Nursing Beyond the Vital SignsNursing Beyond the Vital Signs

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Nursing Beyond the Vital Signs

Nursing is so much more than simply popping a thermometer in a patient's mouth or recording a blood pressure. In my time as a nurse, I have participated in life saving efforts when time was critical, I have held a mother's hands when her newborn baby was being prepped for surgery, and I have looked into the terrified eyes of an elderly person in pain. Nurses literally go into battle, serving in military operations all over the world. They also learn and implement the latest in medical technology. This blog is to highlight nurses and prove that they deserve respect and appreciation for all that they do.

Three Easy Hearing Aid Care Tips

Hearing aids are an important tool for people who suffer from hearing loss. These devices can make life more enjoyable and minimize communication issues. Not to mention, they can also be considerable investments. For these reasons, it is important to take care of your hearing aid the right way. Learn more about how to go about accomplishing this goal. 

Know When to Remove

A hearing aid is an assistive device that you would expect to wear most of the time, but make sure you understand that you should not wear it all the time. There are some scenarios when it is best to leave the hearing aid behind. 

For the most part, anytime your daily activities involve being around extensive water, such as swimming, you should not bring your hearing aid unless you have a waterproof case to place it inside of. These devices are generally not waterproof, so the slightest contact with moisture can lead to destruction. 

Clean Often

The inside of your ear can be a collection site for debris, including dead skin and wax. In small amounts, this debris does not cause any issues. However, when they become excessive, they are cause for concern. Excessive debris can minimize the amount of sound you can hear through the device and can even cause internal damage if the debris gets packed inside the device.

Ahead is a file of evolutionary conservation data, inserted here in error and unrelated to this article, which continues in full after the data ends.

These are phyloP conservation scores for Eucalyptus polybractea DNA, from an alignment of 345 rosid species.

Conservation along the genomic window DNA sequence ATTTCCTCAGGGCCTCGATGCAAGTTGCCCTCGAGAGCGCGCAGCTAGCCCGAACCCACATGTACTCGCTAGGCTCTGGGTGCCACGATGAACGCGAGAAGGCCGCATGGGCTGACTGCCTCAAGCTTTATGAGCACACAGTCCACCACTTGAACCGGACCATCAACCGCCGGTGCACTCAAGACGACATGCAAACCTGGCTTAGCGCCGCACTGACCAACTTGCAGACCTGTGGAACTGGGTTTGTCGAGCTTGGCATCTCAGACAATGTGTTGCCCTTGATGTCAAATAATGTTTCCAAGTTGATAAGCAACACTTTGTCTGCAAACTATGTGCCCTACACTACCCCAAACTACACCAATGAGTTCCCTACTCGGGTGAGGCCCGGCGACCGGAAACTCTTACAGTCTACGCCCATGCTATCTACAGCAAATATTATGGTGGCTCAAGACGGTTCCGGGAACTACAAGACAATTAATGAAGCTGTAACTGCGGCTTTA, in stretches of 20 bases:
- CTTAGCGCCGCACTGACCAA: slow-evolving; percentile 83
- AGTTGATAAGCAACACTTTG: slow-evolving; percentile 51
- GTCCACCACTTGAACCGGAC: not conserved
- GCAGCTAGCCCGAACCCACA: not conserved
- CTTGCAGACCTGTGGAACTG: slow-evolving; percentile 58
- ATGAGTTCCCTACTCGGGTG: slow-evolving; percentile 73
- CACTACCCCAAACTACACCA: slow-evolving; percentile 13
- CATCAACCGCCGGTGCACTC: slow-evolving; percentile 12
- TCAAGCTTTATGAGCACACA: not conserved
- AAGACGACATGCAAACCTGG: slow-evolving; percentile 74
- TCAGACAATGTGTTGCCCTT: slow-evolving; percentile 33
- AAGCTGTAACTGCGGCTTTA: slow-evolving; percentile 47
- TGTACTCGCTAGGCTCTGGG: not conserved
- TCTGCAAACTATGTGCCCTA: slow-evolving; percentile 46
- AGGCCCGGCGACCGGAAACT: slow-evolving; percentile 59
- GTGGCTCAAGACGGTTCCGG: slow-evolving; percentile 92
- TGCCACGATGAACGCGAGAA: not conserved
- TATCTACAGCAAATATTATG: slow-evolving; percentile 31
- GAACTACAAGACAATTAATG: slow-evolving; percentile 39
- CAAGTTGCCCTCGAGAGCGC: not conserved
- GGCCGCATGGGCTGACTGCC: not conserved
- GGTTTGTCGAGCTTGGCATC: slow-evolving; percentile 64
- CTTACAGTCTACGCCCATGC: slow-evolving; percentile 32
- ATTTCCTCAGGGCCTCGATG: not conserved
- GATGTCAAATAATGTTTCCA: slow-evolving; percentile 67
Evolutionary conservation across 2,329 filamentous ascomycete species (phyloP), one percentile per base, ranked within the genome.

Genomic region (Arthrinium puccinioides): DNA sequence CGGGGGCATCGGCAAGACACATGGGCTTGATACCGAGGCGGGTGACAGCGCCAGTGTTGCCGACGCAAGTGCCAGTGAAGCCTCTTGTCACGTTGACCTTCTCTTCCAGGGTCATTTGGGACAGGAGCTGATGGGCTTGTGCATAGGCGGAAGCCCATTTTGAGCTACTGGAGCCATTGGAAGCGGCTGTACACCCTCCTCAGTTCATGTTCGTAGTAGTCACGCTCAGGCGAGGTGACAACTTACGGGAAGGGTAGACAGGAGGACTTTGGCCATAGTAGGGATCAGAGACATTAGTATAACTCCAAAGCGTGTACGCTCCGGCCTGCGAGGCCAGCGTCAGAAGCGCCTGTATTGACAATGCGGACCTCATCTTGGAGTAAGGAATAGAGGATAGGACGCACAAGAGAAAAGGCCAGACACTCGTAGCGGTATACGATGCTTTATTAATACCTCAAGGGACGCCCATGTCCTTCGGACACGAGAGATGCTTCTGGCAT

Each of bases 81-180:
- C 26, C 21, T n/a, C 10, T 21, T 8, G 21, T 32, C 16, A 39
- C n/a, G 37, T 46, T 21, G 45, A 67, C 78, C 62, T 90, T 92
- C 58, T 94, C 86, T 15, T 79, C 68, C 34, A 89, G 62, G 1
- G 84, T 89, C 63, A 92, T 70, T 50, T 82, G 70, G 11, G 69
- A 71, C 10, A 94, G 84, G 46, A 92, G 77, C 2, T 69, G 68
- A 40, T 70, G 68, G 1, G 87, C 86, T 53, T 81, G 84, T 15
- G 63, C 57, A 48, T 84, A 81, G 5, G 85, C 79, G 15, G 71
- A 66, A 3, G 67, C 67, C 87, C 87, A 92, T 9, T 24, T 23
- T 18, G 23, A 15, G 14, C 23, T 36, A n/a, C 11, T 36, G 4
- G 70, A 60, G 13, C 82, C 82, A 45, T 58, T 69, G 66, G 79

It is a good habit to remove the wax guard from time to time to clean it out. If you have excessive debris buildup, you may want to speak with a healthcare provider about how to manage the wax so that you can avoid a future issue. 

Avoid Bathroom Storage

Another helpful tip is to avoid storing your hearing aid device in the bathroom. The most obvious reason to avoid this mistake is to keep it away from water, but there are other reasons why this step is so important. Bathrooms tend to be the most humid space inside a home. 

The extra moisture inside the air can settle inside the hearing aid and stimulate bacteria growth, especially when the moisture comes in contact with the dead skin and other debris. This problem can cause the hearing aid to smell bad and drastically shorten its lifespan. A dry and cool storage place is often best.

If you need assistance with caring for your hearing aid, do not hesitate to seek assistance from an audiologist or hearing aid professional who can help.